My wife’s mother told her a story the night before we were married. She was an old-fashioned mother, and a petite creature that seemed prone to mishandling, as if she might fold at any moment like a card table after an AA meeting.
Contrary to her size though, she held inscrutable beliefs, and she held them tight.
It was a crazy story - a voodoo story. A tale my wife and I used to mock in early morning romances between cotton sheets and hushed, private fucking.
We smiled at her imagination the way you smile when you’re embarrassed – tight lipped, head down, and contained. We smiled because we were in love and that’s what lovers do; they smile.
The girl’s name was Naomi and she was beautiful and small and calm in the way an only child can be.
She came from the city.
She loved to read, and when she told people this she emphasized that girlish word love because she did not yet know what it meant.
At twenty, she met a boy like her mother told her she would. His name was Mario, and he was handsome and tall. He had a sturdy jaw, pursed lips, and nice hands.
It took some time, but eventually, they thought it fate – the pair of them.
They married and settled. They fucked like rabbits. They fucked like newlyweds.
They spent afternoons reading out loud to one another because they both liked Hemingway.
“For his prose!” they said aloud and she would giggle and he would laugh.
They held hands often.
And then, as if a curtain had been drawn, they fell out of love.
It was fast how it happened, how quickly their love soured.
It flailed and gasped and drowned in the ocean. It fell from the skyscraper and smashed into the ground and it bled everywhere.
Then came her obvious regret, as his love still thrived. He still kissed her neck. He still held her hand. He bought her things, little stupid things that she had once adored but now despised.
And so she dreamed where her guilt could not reach and she dreamed that something would happen, something terrible, and in the end he would be gone and she would be allowed to start over.
One night she slept, and she dreamed of a white room with a white bed and a single window. Outside the window it was black. Not darkness, but rather the absence of color – as if outside the window did not exist and there was only this room and this bed and this girl, Naomi.
She was dressed in a white gown, and her black hair was curled underneath her.
Her eyes were closed and she lay on the bed, dreaming of a boy.
But not her Mario.
Instead, this one had tattoos and she lusted for his arms. He worked in the same bookstore she worked in. He had a wonderful haircut and he used to make jokes and when he laughed Naomi could feel it in her belly, the red-hot glow, the bleeding, licking carnality that filled her up like Thanksgiving turkey.
And so she closed her eyes and she dreamed of the new boy’s hands as they explored her. And she became more and more excited until all of it had to go somewhere…
And then the window burst open and in came the birds.
Hundreds of nondescript black birds, all of them screaming human screams, and they hurricaned around her and then they attacked.
They ripped at her belly. They pulled at her clothes. They tore at her skin and blood erupted from her and it sprayed against the wall, TAT – TAT –TAT, like machine gun fire.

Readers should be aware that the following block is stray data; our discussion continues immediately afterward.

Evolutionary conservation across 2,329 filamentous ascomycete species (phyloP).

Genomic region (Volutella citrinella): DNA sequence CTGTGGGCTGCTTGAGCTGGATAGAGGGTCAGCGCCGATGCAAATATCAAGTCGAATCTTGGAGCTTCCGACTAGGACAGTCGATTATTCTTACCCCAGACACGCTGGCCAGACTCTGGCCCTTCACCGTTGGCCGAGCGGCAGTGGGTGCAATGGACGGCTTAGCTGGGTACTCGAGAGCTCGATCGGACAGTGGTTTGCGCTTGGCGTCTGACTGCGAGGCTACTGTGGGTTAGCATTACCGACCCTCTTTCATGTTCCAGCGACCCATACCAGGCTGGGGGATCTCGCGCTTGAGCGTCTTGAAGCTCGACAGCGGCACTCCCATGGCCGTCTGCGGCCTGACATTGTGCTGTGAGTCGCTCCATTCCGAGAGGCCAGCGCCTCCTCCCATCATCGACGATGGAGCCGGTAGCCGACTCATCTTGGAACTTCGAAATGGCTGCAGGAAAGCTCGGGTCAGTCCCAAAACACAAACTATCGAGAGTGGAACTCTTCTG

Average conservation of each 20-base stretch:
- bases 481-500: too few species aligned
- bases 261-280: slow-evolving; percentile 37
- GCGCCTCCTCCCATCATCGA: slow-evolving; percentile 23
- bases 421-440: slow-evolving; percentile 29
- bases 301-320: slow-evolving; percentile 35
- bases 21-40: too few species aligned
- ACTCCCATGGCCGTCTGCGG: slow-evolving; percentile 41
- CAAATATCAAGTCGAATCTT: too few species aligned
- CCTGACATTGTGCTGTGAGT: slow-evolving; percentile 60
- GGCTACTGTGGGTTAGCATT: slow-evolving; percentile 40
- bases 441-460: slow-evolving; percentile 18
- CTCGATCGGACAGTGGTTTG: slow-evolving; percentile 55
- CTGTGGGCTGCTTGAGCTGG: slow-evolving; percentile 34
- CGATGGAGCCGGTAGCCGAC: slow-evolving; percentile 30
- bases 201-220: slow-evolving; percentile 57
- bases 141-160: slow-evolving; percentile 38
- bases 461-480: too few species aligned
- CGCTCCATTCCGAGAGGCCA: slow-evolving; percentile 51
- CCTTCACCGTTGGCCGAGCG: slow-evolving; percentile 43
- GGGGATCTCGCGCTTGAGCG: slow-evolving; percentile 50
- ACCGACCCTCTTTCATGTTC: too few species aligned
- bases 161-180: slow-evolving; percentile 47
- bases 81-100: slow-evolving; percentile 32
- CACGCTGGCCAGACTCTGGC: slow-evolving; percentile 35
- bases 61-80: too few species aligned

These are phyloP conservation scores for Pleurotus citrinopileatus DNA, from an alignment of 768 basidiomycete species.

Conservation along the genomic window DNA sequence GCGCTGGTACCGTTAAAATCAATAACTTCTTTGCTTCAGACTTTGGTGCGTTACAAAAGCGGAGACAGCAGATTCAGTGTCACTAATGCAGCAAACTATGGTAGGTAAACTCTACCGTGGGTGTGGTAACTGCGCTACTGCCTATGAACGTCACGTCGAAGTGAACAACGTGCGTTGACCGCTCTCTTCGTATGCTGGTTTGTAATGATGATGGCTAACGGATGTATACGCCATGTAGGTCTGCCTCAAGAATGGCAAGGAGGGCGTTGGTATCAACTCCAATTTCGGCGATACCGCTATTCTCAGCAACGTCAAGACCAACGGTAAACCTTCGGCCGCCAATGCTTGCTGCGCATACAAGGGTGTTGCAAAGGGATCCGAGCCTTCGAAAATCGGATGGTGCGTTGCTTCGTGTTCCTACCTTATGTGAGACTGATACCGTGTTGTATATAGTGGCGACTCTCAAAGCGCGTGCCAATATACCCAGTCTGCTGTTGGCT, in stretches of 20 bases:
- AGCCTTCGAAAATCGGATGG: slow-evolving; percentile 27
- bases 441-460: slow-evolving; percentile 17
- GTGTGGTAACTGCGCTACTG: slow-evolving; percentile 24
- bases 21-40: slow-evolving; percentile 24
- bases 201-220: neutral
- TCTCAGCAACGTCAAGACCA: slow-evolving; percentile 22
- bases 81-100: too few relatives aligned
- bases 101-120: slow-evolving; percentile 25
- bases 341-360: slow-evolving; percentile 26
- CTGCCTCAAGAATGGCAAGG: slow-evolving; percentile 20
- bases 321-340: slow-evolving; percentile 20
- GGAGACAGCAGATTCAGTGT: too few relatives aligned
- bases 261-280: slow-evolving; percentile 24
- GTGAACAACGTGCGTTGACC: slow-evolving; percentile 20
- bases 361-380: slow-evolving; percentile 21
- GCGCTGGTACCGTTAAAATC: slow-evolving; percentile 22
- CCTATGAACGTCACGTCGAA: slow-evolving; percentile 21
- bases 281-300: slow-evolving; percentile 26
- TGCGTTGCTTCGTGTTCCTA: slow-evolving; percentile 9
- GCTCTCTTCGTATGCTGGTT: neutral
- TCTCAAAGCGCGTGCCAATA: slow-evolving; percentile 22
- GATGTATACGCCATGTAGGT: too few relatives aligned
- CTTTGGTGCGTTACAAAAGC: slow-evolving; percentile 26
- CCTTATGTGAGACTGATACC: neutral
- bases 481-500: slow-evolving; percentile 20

The red blood clung and dripped from the white wall and she looked and saw a macabre mural of her creation.
She beat at the birds with her fists and her screams infused with those of the birds and it created a swelling, ghastly, cacophonous melody and still the birds screamed louder and their pitch went higher and higher and higherandhigherandhigher until she shot from her dream like lightning from the earth.
Mario held her but she knew something was lost, something in her belly, something she would never be able to replicate.
But they never divorced – the pair of them.
They grew old together. They never had children but they shared memories. They made love, and they cooked and their pastoral pleasantness compensated one another in some way.
But for the rest of her life, Naomi never felt any sort of sexual fervor for Mario, or any other man for that matter. It had taken her a bit, but eventually she accepted what the birds had stolen from her.
When she died she did not weep.
Instead she glanced to the walls around her, and in their sparkling whiteness, she searched for traces of red.
In the winter they congregate on the telephone line like fossilized old men at a country club, like a bunch of Chatty fucking Cathy’s, and with these goddamn birds come my mother-in-law’s story.
They appear and it appears and they are one in the same – these birds and their story. Recently, I’ve stayed inside and watched them through the window there on the wire. The word isn’t comforting, but they keep me company nonetheless.
I’ve done this since my wife came home from the hospital.
I do this as she cries in our bedroom, as she sleeps alone, as she refuses my eggs and toast I’ve made for her.
With the doctor and he keeps using the words mishap, mistake, mischance, and not once does he say MISCARRIAGE and I want to pin him down and fucking scream it at him and tattoo it on his face.
Instead, he says that we can try again when she’s ready.
“There are no second chances!” I yell. “There is no false start! There is no replay!”
I can no longer be a part of my wife. Not spiritually. Not physically.
It feels as if I can no longer be a part of myself.
And so I sit at the window.
I think of the story.
I think of my mother in law.
I think of my wife.
And the birds eat the desire.
Photograph by: Whitney Ott
Written by: Logan Theissen